- Encyclopædia Britannica. Hohenzollern Dynasty
- Genealogisches Handbuch des Adels, Fürstliche Häuser XIX. "Haus Hohenzollern". C.A. Starke Verlag, 2011, pp. 30-33. ISBN 978-3-7980-0849-6.
- Jeep, John. Medieval Germany: An Encyclopedia
- Cawley, Charles. Swabia, Nobility
- Schmid, Ludwig (1862). "Geschichte der Grafen von Zollern-Hohenberg". Geschichte der Grafen von Zollern-Hohenberg. Anhang. Historisch-topographische Zusammenstellung der Grafschaft und Besitzungen des Hauses Zollern-Hohenberg. Google Book: Gebrüder Scheitlin. Retrieved February 1, 2013.
- Heraldry of the Royal Families of Europe, Jiří Louda & Michael Maclagan, 1981, pp. 178-179.
- "Official Website of the House of Hohenzollern: Prinz Georg Friedrich von Preußen".
- Huberty, Michel; Giraud, Alain; Magdelaine, F.; B. (1989). L'Allemagne Dynastique, Tome V -- Hohenzollern-Waldeck. France: Laballery. pp. 30, 33. ISBN 2-901138-05-5.
- "Romania's former King Michael ends ties with German Hohenzollern dynasty". The Canadian Press. Retrieved 2011-05-11.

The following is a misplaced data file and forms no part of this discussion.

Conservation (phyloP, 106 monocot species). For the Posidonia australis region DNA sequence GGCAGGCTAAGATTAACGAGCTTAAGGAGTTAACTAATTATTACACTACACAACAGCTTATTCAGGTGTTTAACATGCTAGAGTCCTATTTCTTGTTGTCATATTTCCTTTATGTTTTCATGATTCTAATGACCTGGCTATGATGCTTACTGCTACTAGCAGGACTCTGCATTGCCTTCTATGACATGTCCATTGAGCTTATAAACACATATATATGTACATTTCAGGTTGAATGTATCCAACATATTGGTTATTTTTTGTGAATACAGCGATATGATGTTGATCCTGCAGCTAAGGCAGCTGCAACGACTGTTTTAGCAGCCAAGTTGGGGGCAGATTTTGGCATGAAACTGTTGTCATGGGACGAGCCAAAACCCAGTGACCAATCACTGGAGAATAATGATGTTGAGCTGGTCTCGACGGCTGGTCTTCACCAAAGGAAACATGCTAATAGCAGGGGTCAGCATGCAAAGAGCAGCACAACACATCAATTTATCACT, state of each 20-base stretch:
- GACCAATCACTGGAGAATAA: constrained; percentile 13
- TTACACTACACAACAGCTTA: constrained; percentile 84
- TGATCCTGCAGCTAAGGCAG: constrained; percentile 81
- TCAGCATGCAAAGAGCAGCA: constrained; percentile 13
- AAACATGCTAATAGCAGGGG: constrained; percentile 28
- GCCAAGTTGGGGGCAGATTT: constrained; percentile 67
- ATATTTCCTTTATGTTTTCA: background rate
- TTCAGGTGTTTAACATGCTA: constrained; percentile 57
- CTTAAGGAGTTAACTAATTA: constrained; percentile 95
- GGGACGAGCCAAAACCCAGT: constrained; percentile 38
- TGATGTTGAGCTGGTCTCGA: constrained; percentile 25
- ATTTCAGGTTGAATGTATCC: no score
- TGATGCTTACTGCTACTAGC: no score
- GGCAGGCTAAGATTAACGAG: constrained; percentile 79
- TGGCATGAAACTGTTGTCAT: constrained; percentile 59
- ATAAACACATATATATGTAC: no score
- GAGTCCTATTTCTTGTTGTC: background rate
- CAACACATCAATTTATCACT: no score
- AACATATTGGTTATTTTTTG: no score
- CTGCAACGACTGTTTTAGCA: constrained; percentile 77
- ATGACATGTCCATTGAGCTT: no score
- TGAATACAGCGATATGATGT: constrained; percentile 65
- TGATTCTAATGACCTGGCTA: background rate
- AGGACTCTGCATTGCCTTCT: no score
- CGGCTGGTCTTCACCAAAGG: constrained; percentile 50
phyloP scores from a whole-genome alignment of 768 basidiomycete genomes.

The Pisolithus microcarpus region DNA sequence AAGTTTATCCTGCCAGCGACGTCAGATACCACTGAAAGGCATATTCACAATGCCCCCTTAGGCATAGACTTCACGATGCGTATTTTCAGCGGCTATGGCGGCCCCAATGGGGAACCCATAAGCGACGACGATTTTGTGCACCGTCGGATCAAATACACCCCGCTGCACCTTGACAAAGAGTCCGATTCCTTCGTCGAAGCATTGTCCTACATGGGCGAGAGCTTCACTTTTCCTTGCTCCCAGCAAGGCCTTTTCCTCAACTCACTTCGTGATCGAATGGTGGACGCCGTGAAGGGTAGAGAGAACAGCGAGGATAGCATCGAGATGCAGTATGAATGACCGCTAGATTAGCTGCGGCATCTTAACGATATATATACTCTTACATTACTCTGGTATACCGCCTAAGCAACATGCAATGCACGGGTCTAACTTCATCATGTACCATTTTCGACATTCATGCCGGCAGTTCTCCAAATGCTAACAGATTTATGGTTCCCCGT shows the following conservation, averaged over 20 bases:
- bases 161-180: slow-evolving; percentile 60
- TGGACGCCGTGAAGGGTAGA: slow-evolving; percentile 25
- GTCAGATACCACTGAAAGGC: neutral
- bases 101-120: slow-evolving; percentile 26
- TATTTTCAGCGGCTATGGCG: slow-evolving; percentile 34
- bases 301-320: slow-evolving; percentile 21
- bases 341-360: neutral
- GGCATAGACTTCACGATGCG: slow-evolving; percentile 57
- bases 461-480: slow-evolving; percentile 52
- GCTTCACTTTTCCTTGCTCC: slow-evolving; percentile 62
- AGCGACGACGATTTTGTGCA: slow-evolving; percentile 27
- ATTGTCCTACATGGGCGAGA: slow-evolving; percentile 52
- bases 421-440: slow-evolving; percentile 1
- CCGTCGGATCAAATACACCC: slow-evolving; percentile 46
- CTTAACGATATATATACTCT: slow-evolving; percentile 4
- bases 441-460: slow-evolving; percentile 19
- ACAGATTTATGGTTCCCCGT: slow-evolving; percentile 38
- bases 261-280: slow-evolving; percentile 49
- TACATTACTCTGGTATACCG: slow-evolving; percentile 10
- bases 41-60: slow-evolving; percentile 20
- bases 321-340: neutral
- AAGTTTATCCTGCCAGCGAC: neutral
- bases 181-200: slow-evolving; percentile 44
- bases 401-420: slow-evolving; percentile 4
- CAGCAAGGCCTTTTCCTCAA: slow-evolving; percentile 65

- "King Michael I broke ties with historical and dynastic House of Hohenzollern" in Adevarul - News Bucharest, 10 May 2011
- Bogdan, Henry. Les Hohenzollern : La dynastie qui a fait l'Allemagne (1061-1918)
- Carlyle, Thomas. A Short Introduction to the House of Hohenzollern (2014)
- Clark, Christopher. Iron Kingdom: The Rise and Downfall of Prussia, 1600–1947 (2009), standard scholarly history ISBN 978-0-7139-9466-7
- Koch, H. W. History of Prussia (1987), short scholarly history
|Wikimedia Commons has media related to House of Hohenzollern.|
- Official website of the imperial House of Germany and royal House of Prussia
- Official website of the princely House of Hohenzollern-Sigmaringen
- Official website of the royal house of Romania
- Hohenzollern Castle
- Sigmaringen Castle
- Info about the House of Hohenzollern
- European Heraldry page
- Hohenzollern heraldry page
— Royal house —
House of Hohenzollern
Founding year: 12th century
|German unification||Ruling House of Germany
18 January 1871 – 9 November 1918
|Prussia established||Ruling House of Prussia
1525 – 9 November 1918
|Romanian unification||Ruling House of Romania
26 March 1881 – 30 December 1947